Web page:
Recently, friends had me over for dinner (word up Amy and Gord!) and as we chatted and sipped on wine, I watched Gord casually prepare a simple side salad with finely chopped brussels sprouts.  It was perfectly elegant for a dinner party, yet simple enough for a week nighter.


I’ve made a few more involved versions of this salad in the weeks since, but I’m always drawn back to the most basic version, using high quality ingredients.

Yup, really good extra virgin olive oil (or canola!) costs a little more, as does parmesan reggiano.  Pine nuts aren’t cheap either. But! These are what make a humble bowl of wee little heads of cabbage taste… *kissing the tip of my thumb and index finger*.


The brussels sprout chopping is the only real work here, which took about 5 minutes for the ½ pound.


Pine nuts are sweet and creamy and really delicious when toasted, and a couple of tablespoon won’t break the bank, either.  I’ve used toasted sliced almonds and walnuts for this salad, too.  Both really great alternatives.

As for a parmesan substitute, you could try pecorino romano or grana padano. Something hard, salty and sharp is the ticket.


You’ll also notice the recipe calls for cold pressed canola oil. While the canola oil you may know and love is very very mild in flavour, a cold pressed canola oil can have an incredible range of flavours (as can olive oil) depending on where the seed is grown. I’ve done a couple of canola oil tastings and I’ve tasted everything from butter to grass to sesame seed to asparagus in the oils grown across Manitoba alone!

You may be able to find cold pressed canola oil at a specialty food shop near you, but you can also use a good quality olive oil in its place.

IMG_2809 IMG_2818



Brussels Sprout Slaw

Serves 3-4 as a side
Prep time 15 minutes


  • ½lb brussels sprouts (about 12 medium, trimmed of any spotted leaves)
  • 2 tablespoons pine nuts
  • ½ cup finely grated parmesan cheese
  • 1½ tablespoon cold pressed canola oil or extra virgin olive oil
  • 1½ tablespoon fresh squeezed lemon juice
  • ¼ teaspoon salt
  • ⅛ teaspoon pepper


This salad is best served within a couple of hours.  You can prep all of the ingredients up to a day in advance and toss with oil and lemon juice just before serving.  Leftovers can be spruced up with an additional splash of oil and lemon juice just before serving.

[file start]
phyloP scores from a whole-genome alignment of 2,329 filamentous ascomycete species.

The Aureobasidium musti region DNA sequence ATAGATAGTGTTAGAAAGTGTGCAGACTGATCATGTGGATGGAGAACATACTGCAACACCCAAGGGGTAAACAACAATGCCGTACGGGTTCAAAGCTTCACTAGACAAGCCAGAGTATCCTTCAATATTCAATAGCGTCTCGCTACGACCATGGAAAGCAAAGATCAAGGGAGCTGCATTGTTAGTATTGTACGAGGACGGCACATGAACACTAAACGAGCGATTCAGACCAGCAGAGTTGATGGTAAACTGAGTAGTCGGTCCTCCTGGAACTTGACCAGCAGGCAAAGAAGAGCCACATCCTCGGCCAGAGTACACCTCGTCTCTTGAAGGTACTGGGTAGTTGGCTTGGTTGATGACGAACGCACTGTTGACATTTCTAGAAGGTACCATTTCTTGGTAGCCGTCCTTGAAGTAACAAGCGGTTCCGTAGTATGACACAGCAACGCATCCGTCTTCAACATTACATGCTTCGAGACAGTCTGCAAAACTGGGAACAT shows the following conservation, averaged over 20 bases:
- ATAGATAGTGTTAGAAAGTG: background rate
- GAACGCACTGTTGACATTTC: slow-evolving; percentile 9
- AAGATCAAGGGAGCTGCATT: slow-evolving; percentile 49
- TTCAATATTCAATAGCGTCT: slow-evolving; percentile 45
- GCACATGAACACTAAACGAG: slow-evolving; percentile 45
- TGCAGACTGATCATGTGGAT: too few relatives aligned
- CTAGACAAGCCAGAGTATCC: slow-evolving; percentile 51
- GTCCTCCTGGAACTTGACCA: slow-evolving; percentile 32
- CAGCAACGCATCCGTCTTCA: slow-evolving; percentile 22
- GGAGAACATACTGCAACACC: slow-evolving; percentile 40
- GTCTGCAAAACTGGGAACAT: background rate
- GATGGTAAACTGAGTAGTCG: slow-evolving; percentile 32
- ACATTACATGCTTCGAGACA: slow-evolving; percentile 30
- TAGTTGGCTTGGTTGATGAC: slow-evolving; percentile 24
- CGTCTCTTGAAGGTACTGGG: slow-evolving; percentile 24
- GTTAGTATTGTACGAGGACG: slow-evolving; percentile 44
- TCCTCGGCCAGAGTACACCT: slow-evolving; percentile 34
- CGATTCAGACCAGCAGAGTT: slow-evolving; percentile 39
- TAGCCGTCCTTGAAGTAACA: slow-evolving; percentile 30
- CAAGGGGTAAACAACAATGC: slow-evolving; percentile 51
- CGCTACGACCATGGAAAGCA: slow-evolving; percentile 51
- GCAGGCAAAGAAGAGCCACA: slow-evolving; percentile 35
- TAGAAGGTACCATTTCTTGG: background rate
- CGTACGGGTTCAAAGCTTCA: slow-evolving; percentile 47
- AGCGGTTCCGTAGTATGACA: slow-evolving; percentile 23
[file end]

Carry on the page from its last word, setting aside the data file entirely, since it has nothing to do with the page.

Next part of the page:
1. Cut each brussels sprout in half. While holding on to the stem end, slice crosswise very thinly.
2. In a dry frying pan, toast pine nuts over medium heat, stirring or tossing occasionally until lightly browned.
3. In a medium bowl toss brussels sprouts, pine nuts, parmesan cheese, oil, lemon and s&p until well combined. Serve within a couple of hours for best results.

How to: Healthy Sides – Creamy Polenta


Here’s something you don’t see every day.

A side dish that’s warm, satisfyingly starchy, creamy and wait for it…

healthy. Yup, cross my heart.

IMG_5696Polenta is made from ground whole grain corn which is cooked in a liquid until soft. It can be eaten right away in a porridge-like state or allowed to cool, solidify and later sliced for baking, frying or grilling.


Water, stock or milk can be used as the liquid in this recipe.  Milk adds a little oomph by supplying not only creaminess, but protein too.


Stirring in fresh herbs at the end will add bright flavour and a boost of colour. Basil and chives are my other two faves.


If you don’t get through the whole batch, try spreading the warm leftovers on a parchment paper lined cookie sheet to a thickness of about ¼” – ½” and allow it to cool.  Refrigerate or freeze it and use it later as a pizza crust. Ya, I went there. 


That’s a spoonful of heaven.  The addition of parmesan adds a nice depth, but it’s really delicious without cheese too.  Or maybe you want to try a old big pile of cheddar? No one’s stopping you you crazy cat.

IMG_5740This recipe serves as a great base and soaker-upper for various saucy things.  I’ve pictured it here with one of my all time favourite vegetarian stews – mushroom bourguignon, a Deb Perlman/ Smitten Kitchen Recipe.


The recipe calls for full bodied red wine so when in Rome….


Our sausage and peppers, braised beef or roasted tomatoes would all be best friends with this polenta too, though.

IMG_5757Give the old standby sides a break and try it.  Promise you won’t be sorry.


Creamy Polenta

Serves 4-6
Prep time 5 minutes
Cook time 1 hour
Total time 1 hours, 5 minutes


  • 1 cup whole grain corn meal
  • 4 cups 1% or 2% M.F. milk
  • 1 teaspoon salt
  • 1 cup finely grated parmesan cheese
  • 2 tablespoons chopped fresh parsley


1. Preheat oven to 350 degrees F. In a (approximately) 1.4 Litre oven safe dish, combine corn meal, milk and salt.
2. Cover and bake for 40 minutes. Uncover and bake for an additional 10 minutes. Stir in parmesan and parsley. Cover, let stand for 5-10 minutes and serve.